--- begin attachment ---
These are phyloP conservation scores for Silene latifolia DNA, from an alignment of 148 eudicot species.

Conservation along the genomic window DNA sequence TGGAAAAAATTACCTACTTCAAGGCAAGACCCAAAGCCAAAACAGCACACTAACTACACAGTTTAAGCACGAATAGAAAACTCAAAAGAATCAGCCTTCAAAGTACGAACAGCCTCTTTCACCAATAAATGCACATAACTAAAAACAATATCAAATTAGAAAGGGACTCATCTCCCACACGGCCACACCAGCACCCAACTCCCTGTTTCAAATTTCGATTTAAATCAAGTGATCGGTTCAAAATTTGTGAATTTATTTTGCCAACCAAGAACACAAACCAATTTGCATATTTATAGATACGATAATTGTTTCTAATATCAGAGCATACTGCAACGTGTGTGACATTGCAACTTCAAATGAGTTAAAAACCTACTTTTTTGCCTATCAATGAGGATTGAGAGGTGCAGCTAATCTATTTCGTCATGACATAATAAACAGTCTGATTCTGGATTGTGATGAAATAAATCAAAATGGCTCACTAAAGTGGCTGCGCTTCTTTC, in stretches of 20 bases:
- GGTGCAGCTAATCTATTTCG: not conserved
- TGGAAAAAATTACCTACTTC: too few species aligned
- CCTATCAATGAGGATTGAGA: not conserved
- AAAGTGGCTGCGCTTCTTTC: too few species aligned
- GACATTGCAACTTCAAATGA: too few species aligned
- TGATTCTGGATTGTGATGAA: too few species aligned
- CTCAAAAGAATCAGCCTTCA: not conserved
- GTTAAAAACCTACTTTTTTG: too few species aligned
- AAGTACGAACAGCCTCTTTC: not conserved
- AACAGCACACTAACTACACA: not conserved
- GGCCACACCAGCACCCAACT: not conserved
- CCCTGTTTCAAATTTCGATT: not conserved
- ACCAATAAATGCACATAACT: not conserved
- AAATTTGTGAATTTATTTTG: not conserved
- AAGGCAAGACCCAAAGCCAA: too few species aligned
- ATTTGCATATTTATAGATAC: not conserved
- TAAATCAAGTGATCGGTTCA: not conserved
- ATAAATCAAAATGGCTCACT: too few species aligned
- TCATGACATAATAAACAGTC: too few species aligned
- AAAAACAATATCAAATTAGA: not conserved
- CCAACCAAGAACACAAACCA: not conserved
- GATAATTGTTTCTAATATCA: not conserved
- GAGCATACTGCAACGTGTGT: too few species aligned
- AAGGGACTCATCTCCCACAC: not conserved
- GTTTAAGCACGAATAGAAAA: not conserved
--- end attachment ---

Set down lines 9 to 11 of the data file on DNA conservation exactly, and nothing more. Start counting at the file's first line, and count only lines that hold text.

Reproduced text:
- CTCAAAAGAATCAGCCTTCA: not conserved
- GTTAAAAACCTACTTTTTTG: too few species aligned
- AAGTACGAACAGCCTCTTTC: not conserved